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I've been purchasing Best Foods Canola mayo for several years because of the price and the fact that there is no soy in it. Yesterday I purchased 2 quarts of it, and went back for another one because it was on sale and I had a $1 coupon. Much to my dismay, soy is now listed as an ingredient. Back in 2008 it contained soy, then they removed it, and now it seems to be back. I'm allergic to soy so I was forced to purchase Spectrum Canola mayo at a higher price because I use a lot of mayo during the hot weather. Soy was not listed in the ingredients yesterday, but today I guess a new shipment came in. I do have several recipes for making my own mayo,and it was excellent, but I have to deal with multiple food allergies on a daily basis (wheat/gluten, milk allergy in addition to being lactose intolerant, soy, tree nuts and peanuts, sesame, cacao) so I prefer to purchase anything that makes my life easier without spending all day in the kitchen cooking.I live in northern Arizona, has anyone else come across soy in their Best Foods recently?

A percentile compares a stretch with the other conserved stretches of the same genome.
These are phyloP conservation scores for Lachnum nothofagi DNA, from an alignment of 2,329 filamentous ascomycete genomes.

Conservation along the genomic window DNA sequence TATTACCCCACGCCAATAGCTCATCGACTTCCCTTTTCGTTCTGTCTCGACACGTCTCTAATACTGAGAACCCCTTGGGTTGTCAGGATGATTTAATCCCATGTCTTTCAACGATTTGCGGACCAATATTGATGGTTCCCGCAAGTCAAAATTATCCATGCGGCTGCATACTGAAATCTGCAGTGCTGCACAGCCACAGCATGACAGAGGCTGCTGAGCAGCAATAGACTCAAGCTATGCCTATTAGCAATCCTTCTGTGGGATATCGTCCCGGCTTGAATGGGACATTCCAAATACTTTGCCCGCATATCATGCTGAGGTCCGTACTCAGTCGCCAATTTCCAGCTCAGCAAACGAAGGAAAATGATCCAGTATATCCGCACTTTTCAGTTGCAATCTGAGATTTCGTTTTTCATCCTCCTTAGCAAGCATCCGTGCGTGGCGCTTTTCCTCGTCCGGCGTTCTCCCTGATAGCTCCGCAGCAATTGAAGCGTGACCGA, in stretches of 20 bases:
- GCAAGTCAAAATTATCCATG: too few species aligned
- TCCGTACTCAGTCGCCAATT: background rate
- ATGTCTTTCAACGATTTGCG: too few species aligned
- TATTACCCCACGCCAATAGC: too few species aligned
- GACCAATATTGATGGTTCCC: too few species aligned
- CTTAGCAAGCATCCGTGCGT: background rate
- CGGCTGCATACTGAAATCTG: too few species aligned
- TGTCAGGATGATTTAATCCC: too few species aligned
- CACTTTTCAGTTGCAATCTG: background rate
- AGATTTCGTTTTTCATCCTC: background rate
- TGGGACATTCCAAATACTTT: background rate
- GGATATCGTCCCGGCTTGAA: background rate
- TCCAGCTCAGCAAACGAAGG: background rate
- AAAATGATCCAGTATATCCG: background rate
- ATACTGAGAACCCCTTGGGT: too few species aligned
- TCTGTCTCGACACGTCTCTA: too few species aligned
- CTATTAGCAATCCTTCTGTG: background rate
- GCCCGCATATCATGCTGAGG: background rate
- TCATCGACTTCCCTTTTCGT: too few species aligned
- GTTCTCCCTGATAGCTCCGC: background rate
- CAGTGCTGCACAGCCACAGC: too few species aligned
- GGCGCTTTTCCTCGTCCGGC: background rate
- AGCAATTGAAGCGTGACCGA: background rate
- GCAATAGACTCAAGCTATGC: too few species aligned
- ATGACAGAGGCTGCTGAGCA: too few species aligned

I also agree that the Namaste Spice Cake mix is the best and it makes a large amount. My local stores do not carry a full line of Namaste products, so I order it online and don't mind paying for postage....it's that good. Carrot cake and pumpkin cake made from the spice mix is to die for..my neighbors feel sorry for me because of my extensive food allergies, but when I bring goodies made from Namaste they can't believe it's gluten/dairy/soy free. I live at 4000 ft. altitude and follow the regular instructions on the package, and the product always comes out perfect.